A blepharoplasty is a surgical procedure used to correct problems with a person's eyelids. As a person gets older and their skin loses collagen, it can start to droop. When this occurs over the eyes, the excess skin can block a person's vision, irritate the eyes and create a tired and aged appearance. Over time, this can reduce a person's field of vision dramatically. During a blepharoplasty, Dr. Morton will excise the excess skin over and around the eye. Muscle, fatty tissue, and skin may be removed, or redraped, in an attempt to create a more natural and youthful looking eyelid. The procedure is straightforward and only affects the surface layers of the skin and the soft tissues around the eye.
Blepharoplasty for the lower lids is different. The fat around the eye can pooch forward above the orbital bone creating “bags,” then light casts shadows underneath these bags, creating dark circles. These dark circles make people look aged and tired. Many surgeons still aggressively remove fat from the lower eyelid to get rid of these bags but this exacerbates the problem since we lose fat around the eyes as we age. Notice in older people you know how the area around the eyes hollows with age, creating a sunken appearance. By having this fat removed earlier in life you’re actually encouraging this condition to occur prematurely. Dr. Morton has worked for years on techniques to redrape the fat into the depression between the lower eyelids and upper cheek. This natural filler creates a lasting and smooth transition from the lower eyelid to the cheek and a healthier and more youthful appearance. In addition to fat removal, the skin and muscle are elevated and tightened to reduce the wrinkles and crepey like skin.
While upper and lower blepharoplasty procedures can positively enhance the eyelid’s appearance, your surgeon should have intimate knowledge of the associated anatomy. A blepharoplasty will not achieve optimal results when the edge of the edge of the upper eyelid itself is low. This condition is called ptosis and requires surgery on the lifting muscle of the eyelid. As an oculofacial surgeon, Dr. Morton is able to diagnose this subtle distinction and offers his patients the most appropriate surgery.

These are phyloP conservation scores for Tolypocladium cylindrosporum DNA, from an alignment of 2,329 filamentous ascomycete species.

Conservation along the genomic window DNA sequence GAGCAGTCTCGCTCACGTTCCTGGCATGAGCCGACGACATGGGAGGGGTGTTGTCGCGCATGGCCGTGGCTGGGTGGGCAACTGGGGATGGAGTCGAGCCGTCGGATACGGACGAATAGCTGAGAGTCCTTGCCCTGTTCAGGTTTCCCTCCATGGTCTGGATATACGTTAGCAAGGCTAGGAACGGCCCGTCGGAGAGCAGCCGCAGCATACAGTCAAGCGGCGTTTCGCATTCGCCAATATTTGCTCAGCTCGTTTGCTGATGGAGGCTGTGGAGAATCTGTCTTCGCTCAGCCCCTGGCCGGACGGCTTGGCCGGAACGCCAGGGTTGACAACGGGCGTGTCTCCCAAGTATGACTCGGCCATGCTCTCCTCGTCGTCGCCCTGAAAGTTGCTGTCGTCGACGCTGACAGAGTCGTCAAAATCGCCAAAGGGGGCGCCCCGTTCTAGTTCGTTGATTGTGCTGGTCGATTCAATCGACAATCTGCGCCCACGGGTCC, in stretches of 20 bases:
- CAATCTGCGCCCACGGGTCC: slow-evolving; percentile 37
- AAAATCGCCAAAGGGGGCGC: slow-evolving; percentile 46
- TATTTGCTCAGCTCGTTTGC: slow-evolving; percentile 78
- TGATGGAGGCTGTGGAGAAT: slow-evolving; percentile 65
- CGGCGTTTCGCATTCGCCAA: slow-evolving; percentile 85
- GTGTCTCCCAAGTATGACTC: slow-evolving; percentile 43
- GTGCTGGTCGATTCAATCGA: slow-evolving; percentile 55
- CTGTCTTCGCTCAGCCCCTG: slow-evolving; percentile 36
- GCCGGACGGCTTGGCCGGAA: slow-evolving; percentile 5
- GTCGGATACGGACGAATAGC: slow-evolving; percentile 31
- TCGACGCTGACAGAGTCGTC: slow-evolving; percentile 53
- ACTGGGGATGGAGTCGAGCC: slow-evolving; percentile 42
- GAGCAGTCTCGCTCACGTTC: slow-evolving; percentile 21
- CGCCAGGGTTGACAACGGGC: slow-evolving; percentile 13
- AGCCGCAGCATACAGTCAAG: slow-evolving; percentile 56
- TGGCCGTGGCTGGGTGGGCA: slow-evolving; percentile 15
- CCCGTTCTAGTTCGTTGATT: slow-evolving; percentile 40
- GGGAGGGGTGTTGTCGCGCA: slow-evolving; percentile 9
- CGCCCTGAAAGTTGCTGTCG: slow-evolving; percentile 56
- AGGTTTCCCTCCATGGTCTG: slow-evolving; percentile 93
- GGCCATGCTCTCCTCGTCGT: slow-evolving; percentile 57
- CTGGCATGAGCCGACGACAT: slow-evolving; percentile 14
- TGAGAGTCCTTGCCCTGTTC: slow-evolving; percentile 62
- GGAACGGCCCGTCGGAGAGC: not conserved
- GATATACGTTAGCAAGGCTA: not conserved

A complication of lower eyelid surgery is a pulled down appearance of the eyelid. This can occur with over aggressive skin excision or if laxity of the eyelid isn’t recognized and corrected as part of the procedure. Failure to do so can result in dry eye and loss of the normal eyelid contour. Depending on the amount of upper eyelid effect on a patient’s field of vision, insurance may cover the surgery cost. Lower eyelid blepharoplasty is only in the rarest of cases considered a covered benefit.
Eyelids droop because the skin no longer has the elastin or collagen to hold them in place. As a person ages, and the amount of collagen in the skin decreases, the fibers in the skin break down causing the heavier portion of the eyelid to droop down over the top of the eye itself. This can eventually block a person's field of vision and cause irritation in the eyelid and on the eye. The longer the eyelids droop, the more bothersome and symptomatic it will be for the patient.
An oculofacial surgeon like Dr. Morton is facile in diagnosing all of the components affecting the eyelid position. All too often the effects of a droopy eyebrow, weighing heavy on the eyelid, are overlooked by surgeons not trained in brow lifting techniques (LINK TO ENDOBROW SECTION). Customizing surgery for each patient will allow Dr. Morton to meet their needs and provide optimum results..
Blepharoplasty surgery will offer different people different results. A person with healthy skin and overall good health may have results that last for many years. Individuals who have looser skin with less tone and texture will often experience shorter lived results. A person's age at the time of the procedure may play a role as well. Properly performed though blepharoplasty of upper and lower eyelid will last many years.